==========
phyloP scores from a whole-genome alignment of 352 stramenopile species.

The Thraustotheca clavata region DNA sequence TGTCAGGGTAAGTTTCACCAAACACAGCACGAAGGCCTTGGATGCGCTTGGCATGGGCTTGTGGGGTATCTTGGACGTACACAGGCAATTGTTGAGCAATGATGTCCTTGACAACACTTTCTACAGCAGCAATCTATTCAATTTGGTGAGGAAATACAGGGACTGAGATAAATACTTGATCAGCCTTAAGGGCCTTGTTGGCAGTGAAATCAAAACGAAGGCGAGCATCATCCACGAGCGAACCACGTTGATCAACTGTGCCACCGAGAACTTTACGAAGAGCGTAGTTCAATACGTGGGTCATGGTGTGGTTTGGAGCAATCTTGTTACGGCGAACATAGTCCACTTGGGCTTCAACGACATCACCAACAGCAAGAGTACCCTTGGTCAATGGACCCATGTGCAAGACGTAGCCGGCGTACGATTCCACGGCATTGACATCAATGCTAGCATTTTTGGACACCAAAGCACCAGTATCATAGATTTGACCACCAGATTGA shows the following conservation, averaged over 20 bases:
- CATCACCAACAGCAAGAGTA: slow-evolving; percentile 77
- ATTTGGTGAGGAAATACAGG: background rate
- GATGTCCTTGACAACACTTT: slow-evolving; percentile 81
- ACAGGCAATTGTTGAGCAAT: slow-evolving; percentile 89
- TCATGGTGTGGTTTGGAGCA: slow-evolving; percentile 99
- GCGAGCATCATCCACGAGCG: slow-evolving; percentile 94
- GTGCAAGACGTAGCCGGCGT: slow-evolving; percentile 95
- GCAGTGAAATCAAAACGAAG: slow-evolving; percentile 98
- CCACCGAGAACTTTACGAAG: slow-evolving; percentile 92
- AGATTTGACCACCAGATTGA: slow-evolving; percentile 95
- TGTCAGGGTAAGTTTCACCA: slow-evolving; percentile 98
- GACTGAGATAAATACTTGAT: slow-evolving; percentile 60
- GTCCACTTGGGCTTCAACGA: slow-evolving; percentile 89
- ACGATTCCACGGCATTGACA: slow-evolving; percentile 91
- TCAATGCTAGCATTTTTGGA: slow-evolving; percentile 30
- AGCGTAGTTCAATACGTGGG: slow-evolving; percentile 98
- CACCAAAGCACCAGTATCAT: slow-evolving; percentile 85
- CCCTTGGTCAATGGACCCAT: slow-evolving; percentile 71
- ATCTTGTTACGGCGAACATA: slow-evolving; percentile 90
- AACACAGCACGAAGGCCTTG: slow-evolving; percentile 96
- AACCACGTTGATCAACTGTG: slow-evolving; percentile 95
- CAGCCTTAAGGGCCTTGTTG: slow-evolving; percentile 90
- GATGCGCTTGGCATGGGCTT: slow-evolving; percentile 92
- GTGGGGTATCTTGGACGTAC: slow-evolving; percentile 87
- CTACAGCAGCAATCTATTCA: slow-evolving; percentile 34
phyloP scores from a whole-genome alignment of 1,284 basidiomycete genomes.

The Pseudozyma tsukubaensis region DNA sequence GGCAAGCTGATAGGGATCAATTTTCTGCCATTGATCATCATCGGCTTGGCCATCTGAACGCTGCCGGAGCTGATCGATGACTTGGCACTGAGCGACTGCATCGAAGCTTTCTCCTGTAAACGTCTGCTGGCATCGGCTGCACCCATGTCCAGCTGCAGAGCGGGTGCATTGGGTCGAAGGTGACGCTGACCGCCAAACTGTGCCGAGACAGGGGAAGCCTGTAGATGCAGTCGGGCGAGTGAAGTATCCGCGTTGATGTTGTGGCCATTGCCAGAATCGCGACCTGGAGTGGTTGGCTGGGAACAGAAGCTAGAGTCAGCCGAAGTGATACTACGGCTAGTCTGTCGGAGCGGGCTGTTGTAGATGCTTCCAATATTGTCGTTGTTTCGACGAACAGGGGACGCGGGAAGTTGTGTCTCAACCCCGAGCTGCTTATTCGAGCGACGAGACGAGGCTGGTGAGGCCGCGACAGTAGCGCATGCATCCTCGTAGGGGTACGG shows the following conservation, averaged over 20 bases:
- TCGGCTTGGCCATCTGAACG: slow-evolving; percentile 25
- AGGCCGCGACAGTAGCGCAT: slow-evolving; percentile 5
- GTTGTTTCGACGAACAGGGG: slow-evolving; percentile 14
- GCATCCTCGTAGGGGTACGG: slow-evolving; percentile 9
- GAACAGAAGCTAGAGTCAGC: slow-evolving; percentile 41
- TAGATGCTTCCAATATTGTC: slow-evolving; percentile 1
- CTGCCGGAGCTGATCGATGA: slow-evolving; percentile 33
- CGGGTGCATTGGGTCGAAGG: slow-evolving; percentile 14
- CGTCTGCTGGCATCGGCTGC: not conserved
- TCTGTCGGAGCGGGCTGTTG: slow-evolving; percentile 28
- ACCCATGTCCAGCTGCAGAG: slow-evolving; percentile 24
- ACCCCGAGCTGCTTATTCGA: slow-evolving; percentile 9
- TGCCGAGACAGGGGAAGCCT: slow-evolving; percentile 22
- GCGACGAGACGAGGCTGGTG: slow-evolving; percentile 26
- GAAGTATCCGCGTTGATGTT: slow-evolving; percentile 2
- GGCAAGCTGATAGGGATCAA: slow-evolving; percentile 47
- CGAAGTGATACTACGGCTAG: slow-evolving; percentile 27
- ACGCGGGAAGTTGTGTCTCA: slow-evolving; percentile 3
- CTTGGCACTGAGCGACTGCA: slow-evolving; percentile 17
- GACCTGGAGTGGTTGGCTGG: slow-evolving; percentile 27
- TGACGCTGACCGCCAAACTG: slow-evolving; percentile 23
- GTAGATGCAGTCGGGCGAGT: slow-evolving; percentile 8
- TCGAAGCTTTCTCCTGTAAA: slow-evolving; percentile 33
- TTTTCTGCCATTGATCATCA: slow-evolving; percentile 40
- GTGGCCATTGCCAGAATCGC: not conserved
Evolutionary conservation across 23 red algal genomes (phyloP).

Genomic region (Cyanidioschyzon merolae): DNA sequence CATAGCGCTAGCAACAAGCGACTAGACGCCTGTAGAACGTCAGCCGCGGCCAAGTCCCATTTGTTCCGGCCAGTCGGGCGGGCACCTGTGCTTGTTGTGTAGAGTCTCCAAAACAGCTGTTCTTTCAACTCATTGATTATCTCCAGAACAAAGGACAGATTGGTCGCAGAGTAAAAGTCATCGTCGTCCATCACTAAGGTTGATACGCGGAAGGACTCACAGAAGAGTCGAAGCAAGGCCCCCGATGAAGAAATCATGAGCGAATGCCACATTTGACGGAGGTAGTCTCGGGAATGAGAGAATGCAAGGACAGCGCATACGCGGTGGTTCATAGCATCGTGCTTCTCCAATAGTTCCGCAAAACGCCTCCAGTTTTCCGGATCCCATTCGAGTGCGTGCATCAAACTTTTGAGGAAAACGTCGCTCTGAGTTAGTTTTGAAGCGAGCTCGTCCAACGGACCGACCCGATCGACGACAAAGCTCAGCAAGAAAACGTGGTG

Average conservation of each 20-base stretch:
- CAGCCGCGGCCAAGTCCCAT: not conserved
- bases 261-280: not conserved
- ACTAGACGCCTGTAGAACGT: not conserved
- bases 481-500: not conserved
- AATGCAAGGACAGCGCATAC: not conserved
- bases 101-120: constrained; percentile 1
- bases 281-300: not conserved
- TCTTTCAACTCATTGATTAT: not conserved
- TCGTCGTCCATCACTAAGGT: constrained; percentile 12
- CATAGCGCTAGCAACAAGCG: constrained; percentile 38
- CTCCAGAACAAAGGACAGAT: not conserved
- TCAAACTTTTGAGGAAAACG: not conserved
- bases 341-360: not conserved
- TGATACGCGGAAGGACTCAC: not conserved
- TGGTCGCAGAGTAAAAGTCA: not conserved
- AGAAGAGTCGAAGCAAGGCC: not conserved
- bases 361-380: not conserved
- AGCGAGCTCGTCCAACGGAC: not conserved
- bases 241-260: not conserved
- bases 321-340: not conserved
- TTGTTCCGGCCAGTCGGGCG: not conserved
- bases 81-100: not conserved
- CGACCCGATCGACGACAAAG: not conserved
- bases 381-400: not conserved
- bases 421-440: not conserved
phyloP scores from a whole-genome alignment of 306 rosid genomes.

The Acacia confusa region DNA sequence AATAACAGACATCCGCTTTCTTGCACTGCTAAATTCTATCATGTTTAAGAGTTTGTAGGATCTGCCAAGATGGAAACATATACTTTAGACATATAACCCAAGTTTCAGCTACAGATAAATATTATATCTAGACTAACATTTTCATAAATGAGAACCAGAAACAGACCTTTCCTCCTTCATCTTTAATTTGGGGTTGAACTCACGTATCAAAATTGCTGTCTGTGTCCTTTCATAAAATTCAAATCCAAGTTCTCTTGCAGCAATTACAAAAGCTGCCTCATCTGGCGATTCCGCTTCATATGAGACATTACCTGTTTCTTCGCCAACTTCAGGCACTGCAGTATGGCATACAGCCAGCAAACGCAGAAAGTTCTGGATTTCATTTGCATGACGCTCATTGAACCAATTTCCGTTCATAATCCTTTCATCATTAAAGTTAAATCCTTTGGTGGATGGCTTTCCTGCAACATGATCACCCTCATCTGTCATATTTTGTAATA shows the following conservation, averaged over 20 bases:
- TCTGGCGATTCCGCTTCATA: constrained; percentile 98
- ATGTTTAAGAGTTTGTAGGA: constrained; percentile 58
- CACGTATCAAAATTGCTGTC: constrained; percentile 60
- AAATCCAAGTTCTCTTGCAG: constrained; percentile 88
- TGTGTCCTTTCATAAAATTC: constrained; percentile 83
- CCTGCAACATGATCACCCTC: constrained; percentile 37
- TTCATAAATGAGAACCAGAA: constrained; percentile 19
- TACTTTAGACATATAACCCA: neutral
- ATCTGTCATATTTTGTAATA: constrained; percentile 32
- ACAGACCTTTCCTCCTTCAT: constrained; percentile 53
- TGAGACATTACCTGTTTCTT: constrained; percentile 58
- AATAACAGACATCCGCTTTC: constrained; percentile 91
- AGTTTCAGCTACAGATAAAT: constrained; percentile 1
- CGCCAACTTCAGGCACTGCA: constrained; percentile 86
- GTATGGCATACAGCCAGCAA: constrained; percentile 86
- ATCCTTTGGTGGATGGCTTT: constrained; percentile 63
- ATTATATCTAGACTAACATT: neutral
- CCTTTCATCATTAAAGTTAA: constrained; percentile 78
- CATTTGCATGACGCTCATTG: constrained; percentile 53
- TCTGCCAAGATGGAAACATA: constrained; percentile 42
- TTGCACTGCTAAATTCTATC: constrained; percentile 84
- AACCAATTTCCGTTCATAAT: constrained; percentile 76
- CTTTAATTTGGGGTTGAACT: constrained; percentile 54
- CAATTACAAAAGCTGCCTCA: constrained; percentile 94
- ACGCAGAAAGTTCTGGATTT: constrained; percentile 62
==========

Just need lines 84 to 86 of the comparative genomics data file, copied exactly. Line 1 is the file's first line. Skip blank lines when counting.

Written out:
The Acacia confusa region DNA sequence AATAACAGACATCCGCTTTCTTGCACTGCTAAATTCTATCATGTTTAAGAGTTTGTAGGATCTGCCAAGATGGAAACATATACTTTAGACATATAACCCAAGTTTCAGCTACAGATAAATATTATATCTAGACTAACATTTTCATAAATGAGAACCAGAAACAGACCTTTCCTCCTTCATCTTTAATTTGGGGTTGAACTCACGTATCAAAATTGCTGTCTGTGTCCTTTCATAAAATTCAAATCCAAGTTCTCTTGCAGCAATTACAAAAGCTGCCTCATCTGGCGATTCCGCTTCATATGAGACATTACCTGTTTCTTCGCCAACTTCAGGCACTGCAGTATGGCATACAGCCAGCAAACGCAGAAAGTTCTGGATTTCATTTGCATGACGCTCATTGAACCAATTTCCGTTCATAATCCTTTCATCATTAAAGTTAAATCCTTTGGTGGATGGCTTTCCTGCAACATGATCACCCTCATCTGTCATATTTTGTAATA shows the following conservation, averaged over 20 bases:
- TCTGGCGATTCCGCTTCATA: constrained; percentile 98
- ATGTTTAAGAGTTTGTAGGA: constrained; percentile 58